In his tafsir, Islahi repeatedly pays tribute to his teacher for the exegesis, saying it is all based on what he learned form him, and that all the credit goes to Farahi. The fact, however, is that Islahi added greatly to what he had inherited. Farahi had given some rudimentary ideas and principles but did not have the opportunity to elucidate his philosophy in tangible terms.
Islahi’s great achievement lies in the language and form that is both scholarly and easily accessible to an educated reader. Considering the complexity of the task this is not small accomplishment. His frequent references to his teacher show not only his enormous love and reverence for him, but his own forthright sincerity and humility.
Islahi’s tafsir, in his works, comprehends a century’s thinking and work on the Qur’an by him and his teacher. Starting his critical study at Aligarh, Farahi carried on for the next 30-35 years until his death. Similarly, Islahi tells us that the Qur’an has been at the centre of his own thought and study for the last 55 years. Thus, the book covers an entire century of hard work by both.
Islahi’s methodology is based on a direct approach to the Qur’an. Both Farahi and Islahi seek to explain the Qur’anic message by focusing on the Qur’an itself. They stress the importance of understanding the Qur’an in the context of its language, Arabic idiom (classical Arabic literature) as used and understood at the time of its revelation, supported with internal evidence found in the Book, and the fact that the Qur’an explains and elucidates its own meaning in diverse forms and contexts:
This is a book with verses basic or fundamental [of established meaning] – further explained in detail from One Who is Wise and Well-Acquainted [with all things]. (Hud 11:1) (11·1)
Above all, this methodology revolves around the Qur’an’s internal order and the core idea of the entire tafsir is to elucidate it.
According to Islahi’s concept of the Qur’anic coherence, all the surahs are found in pairs just as there are pairs in life. Every surah is a well-knit unit, has a definite theme, an introduction, leading to an exposition of its message and arguments, and ending on a suitable epilogue. Just as there is coherence within a surah and all its verses are inter-related and bear remarkable relationship to each other, so also there is coherence between surahs of the Qur’an. Islahi points out seven distinct groups of surahs in the Qur’an, each of which has a definite theme and a distinct flavour of its own, with a most eloquent exposition of its respective theme.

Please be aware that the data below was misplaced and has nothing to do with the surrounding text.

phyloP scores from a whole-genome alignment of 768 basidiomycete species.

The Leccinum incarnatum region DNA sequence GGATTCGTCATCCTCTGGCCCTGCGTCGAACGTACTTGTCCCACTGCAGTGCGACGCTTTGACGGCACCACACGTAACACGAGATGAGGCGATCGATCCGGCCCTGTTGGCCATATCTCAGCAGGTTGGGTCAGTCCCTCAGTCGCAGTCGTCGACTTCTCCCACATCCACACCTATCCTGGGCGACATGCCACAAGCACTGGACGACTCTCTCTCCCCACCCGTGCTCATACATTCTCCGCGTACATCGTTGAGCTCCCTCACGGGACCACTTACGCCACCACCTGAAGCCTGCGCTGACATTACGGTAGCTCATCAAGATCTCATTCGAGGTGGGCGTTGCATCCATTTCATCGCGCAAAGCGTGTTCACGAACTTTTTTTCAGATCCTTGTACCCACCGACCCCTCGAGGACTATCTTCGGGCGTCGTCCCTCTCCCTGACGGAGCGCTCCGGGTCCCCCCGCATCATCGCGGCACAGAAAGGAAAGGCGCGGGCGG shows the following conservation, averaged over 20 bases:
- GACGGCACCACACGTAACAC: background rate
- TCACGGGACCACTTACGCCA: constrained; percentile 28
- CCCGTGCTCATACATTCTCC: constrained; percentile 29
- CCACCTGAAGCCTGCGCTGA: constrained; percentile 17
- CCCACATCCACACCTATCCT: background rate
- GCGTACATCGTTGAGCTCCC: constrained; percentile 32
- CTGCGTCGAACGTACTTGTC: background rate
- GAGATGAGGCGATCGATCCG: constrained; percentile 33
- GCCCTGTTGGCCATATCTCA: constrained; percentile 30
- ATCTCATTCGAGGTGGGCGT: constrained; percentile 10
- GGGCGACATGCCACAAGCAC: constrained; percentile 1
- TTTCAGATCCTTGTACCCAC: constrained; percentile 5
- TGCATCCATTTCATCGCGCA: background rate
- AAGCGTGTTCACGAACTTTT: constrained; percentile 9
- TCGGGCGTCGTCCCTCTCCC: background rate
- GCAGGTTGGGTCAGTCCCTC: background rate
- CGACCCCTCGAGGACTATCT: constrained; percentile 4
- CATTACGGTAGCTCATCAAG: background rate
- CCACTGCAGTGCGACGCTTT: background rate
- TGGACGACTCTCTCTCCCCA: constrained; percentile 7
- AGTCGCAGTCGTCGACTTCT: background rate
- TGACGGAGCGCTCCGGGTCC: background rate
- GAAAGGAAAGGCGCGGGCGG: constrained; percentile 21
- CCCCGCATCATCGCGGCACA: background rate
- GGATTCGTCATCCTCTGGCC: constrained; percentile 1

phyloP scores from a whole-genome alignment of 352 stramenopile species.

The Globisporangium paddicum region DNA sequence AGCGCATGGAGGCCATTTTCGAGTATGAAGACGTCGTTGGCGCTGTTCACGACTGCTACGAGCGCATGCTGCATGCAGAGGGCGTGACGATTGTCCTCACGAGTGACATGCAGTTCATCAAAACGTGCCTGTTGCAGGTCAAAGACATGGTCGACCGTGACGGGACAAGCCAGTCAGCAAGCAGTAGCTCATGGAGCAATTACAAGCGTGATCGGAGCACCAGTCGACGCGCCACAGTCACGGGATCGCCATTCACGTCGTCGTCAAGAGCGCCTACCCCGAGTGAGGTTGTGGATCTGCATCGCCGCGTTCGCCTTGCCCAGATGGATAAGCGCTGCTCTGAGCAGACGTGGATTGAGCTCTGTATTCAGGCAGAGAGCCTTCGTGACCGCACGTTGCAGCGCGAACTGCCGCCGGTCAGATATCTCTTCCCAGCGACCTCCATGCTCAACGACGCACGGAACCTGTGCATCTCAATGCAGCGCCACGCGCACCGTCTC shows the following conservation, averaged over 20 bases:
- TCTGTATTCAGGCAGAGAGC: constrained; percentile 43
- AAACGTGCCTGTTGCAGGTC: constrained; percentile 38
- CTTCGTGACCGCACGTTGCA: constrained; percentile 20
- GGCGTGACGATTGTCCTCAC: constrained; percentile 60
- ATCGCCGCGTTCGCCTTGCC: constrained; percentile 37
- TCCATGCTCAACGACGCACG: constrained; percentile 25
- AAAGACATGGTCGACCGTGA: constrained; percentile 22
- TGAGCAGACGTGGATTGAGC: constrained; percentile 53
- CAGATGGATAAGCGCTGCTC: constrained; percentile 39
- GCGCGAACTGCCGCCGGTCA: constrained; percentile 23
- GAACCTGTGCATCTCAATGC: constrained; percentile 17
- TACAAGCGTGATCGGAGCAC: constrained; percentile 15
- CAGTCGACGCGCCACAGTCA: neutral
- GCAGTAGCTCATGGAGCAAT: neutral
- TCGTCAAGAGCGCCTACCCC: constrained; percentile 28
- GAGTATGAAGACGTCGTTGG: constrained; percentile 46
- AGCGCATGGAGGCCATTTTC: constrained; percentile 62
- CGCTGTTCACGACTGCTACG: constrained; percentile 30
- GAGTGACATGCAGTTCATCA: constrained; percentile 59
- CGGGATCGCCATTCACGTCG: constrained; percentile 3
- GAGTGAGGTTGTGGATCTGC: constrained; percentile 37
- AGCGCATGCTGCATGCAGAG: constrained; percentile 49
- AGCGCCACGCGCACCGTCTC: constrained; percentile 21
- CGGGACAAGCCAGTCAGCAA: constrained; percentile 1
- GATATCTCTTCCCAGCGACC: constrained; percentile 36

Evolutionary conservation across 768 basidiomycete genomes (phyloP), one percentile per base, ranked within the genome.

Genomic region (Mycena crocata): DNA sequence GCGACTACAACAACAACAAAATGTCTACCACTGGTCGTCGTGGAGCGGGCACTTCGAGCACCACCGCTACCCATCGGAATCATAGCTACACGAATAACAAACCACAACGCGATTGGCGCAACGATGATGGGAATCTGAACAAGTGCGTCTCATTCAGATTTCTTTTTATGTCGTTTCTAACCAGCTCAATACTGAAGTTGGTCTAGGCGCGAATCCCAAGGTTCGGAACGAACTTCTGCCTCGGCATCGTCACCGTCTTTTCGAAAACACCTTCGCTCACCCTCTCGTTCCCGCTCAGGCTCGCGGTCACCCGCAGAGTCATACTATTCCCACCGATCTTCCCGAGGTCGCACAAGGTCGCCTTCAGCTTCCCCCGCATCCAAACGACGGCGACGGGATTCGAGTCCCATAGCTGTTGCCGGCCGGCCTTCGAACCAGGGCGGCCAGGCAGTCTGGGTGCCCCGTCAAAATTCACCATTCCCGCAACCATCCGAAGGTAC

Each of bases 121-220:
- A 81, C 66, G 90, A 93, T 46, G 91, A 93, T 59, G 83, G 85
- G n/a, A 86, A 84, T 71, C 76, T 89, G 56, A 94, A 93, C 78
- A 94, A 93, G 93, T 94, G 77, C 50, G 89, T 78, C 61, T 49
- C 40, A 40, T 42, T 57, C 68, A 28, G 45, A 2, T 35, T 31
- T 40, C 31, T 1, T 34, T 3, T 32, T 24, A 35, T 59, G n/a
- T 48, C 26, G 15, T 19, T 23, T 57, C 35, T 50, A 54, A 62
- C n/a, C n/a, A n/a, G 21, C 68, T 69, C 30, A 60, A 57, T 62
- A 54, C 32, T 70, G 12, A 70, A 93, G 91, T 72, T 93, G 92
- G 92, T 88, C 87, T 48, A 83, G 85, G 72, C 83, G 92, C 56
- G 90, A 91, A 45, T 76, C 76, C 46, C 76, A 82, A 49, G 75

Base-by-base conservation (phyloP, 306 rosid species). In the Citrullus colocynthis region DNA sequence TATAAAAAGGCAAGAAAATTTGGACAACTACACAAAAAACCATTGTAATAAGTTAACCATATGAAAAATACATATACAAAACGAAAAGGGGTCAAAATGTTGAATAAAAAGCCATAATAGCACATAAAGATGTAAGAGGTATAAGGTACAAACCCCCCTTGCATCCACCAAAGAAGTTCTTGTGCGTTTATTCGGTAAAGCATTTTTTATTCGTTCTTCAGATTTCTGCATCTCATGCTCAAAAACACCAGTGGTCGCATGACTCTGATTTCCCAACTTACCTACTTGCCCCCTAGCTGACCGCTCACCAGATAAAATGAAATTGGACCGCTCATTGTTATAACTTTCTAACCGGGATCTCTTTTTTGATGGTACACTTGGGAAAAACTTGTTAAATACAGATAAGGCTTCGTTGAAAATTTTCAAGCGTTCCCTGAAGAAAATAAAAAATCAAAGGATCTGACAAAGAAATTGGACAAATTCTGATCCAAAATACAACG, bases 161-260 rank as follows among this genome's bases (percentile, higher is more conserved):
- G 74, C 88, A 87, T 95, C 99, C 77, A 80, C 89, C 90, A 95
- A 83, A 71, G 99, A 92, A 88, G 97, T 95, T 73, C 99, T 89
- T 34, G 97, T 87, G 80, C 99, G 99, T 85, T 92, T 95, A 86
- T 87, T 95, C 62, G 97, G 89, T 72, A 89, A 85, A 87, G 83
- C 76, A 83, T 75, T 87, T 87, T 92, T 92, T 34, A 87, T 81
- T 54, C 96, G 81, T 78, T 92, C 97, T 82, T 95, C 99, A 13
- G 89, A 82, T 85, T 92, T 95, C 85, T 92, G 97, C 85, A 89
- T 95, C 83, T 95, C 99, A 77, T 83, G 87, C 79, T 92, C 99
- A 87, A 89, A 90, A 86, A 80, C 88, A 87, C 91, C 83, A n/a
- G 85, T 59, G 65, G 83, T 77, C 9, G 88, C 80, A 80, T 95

Islahi holds that the division of the Qur’an into seven distinct groups is based on clear evidence from the Qur’an. He cites the famous Qur’anic verse (al-Hijr 15:87) as evidence to prove the presence of these seven distinct Qur’anic groups. According to him, this verse refers to these seven groups, rather than to ‘seven-oft-repeated (verses)’ (or Surah al-Fatiha, as it is generally understood). Thus being the most important element of his methodology of study of the Qur’an, Islahi gives prime importance to the elucidation of coherence in the Qur’an throughout his masterly work. Every surah is preceded by an explanation of its special theme, and an analysis of its contents.
Islahi believes that the principles elaborated by him in his tafsir are scientific, rational, and based on common sense, without which the true message and beauty of the Qur’an cannot be understood or appreciated. In the preface to the ninth volume, he says that he has written this exegesis not out of any desire of authoring a book, but purely and solely in response to a call of duty.
‘Although we have the Qur’an with us, its true knowledge is non-existent. The Qur’an has rather been reduced to a means of earning reward or supplications for others; it has been turned into a commercial object. Those who talk about it most vociferously are that much ignorant of its knowledge and are remote from it … But if this Ummah is to survive and exist as a living community, mere, repetition of the need for unity will not be enough, nor will the repetition of the name of the Qur’an will be of any use. Instead, the most important thing to achieve these goals is to explain and propagate the true understanding and knowledge of the Qur’an. Those who have its true knowledge will be able to act rightly, and only through their efforts will this Ummah find the cure for all its ills.’
In the light of experience of those who have regularly followed his methodology in studying the Qur’an, including the writer of these lines, it can be said without hesitation that Islahi has given us in explaining the coherence and the intrinsic order of the Qur’an the master key to unravel its inexhaustible treasures. He has provided us with a set of rules and principles to study and understand the Book of Allah, and to explore and imbibe its wisdom. Islahi was a prolific writer; he has to his credit more than 16 titles.
During the anti-Qadiyani movement in the Punjab in 1951, Mawlana Islahi together with Mawlana Mawdudi and Mian Tufail Muhammad was imprisoned in Rawalpindi and Multan jails. In 1956, when the government of Pakistan set up the Islamic Law Commission, Mawlana Islahi – also an eminent expert on Islamic law – served as a member until the commission was abolished in 1958 by the martial law regime of General Ayub Khan.
Mawlana Amin Ahsan Islahi is survived by two sons and two daughters. He has also left behind a group of dedicated pupils determined to carry on his noble mission.
(Courtesy of The Impact International)